Scalapack 2.2.0 2.2.0
Thrust 1.15.1 2.2.0 1.15.1 2.2.0
CUB 1.15.1 2.2.0 1.15.1 2.2.0
libcu++ 1.8.1 2.2.0 1.8.1 2.2.0

3. Supported Platforms

3.1. Platform Requirements for the HPC SDK

Table 2. HPC SDK Platform Requirements
Architecture Linux Distributions Minimum gcc/glibc Toolchain Minimum CUDA Driver

RHEL/CentOS 7.3 - 7.9
RHEL/CentOS/Rocky 8.0 - 8.7
RHEL 9.2
Fedora 33, 34
OpenSUSE Leap 15.2 - 15.4
SLES 15SP2, 15SP3, 15SP4
Ubuntu 18.04, 20.04, 22.04
Debian 10

C99: 4.8
C11: 4.9
C++03: 4.8
C++11: 4.9
C++14: 5.1
C++17: 7.1
C++20: 10.1


RHEL/CentOS/Rocky 8.0 - 8.7
Rocky 9.2
Ubuntu 20.04, 22.04
SLES 15SP2, 15SP3, 15SP4
Amazon Linux 2

C99: 4.8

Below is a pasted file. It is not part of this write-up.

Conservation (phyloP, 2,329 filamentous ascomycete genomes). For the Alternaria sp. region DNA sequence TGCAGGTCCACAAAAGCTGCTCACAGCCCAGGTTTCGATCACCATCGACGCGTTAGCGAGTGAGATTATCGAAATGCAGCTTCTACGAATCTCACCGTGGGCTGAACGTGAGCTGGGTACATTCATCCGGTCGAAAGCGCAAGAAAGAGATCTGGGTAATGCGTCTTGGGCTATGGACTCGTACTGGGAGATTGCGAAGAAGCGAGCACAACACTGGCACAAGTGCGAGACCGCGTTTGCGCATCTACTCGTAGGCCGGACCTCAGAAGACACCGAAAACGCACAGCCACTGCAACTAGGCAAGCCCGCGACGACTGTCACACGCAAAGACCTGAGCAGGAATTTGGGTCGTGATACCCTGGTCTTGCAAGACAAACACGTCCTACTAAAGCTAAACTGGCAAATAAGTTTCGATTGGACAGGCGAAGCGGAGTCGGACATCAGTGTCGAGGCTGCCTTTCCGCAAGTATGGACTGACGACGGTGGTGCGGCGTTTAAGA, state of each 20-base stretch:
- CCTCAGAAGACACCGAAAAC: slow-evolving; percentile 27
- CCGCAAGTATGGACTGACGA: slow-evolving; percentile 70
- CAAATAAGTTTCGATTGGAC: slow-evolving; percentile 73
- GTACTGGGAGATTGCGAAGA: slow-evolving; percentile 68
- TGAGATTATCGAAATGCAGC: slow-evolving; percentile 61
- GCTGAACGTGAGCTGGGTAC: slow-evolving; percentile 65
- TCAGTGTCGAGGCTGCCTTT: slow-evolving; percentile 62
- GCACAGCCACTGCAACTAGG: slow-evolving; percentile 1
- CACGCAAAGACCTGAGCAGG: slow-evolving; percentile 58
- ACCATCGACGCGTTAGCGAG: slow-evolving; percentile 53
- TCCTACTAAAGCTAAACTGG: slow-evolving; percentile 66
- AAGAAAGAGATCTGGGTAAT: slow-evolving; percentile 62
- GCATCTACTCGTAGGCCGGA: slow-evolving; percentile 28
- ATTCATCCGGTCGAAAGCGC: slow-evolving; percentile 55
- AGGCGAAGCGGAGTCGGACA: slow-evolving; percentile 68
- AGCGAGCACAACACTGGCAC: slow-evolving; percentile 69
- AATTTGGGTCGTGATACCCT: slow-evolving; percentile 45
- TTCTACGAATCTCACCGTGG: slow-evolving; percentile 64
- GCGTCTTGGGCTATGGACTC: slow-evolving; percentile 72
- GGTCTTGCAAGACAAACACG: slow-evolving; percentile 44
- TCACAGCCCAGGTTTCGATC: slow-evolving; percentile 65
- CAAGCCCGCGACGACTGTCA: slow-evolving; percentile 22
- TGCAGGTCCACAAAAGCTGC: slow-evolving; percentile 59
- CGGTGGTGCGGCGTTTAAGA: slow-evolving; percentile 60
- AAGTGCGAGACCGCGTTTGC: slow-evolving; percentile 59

C11: 4.9
C++03: 4.8
C++11: 4.9
C++14: 5.1
C++17: 7.1
C++20: 10.1


Programs generated by the HPC Compilers for x86_64 processors require a minimum of AVX instructions, which includes Sandy Bridge and newer CPUs from Intel, as well as Bulldozer and newer CPUs from AMD. The HPC SDK includes support for v8.1+ Server Class Arm CPUs that meet the requirements appendix E specified in the SBSA 7.1 specification.

The HPC Compilers are compatible with gcc and g++ and use the GCC C and C++ libraries; the minimum compatible versions of GCC are listed in Table 2. The minimum system requirements for CUDA and NVIDIA Math Library requirements are available in the NVIDIA CUDA Toolkit documentation.

3.2. Supported CUDA Toolchain Versions

The NVIDIA HPC SDK uses elements of the CUDA toolchain when building programs for execution with NVIDIA GPUs. Every HPC SDK installation package puts the required CUDA components into an installation directory called [install-prefix]/[arch]/[nvhpc-version]/cuda.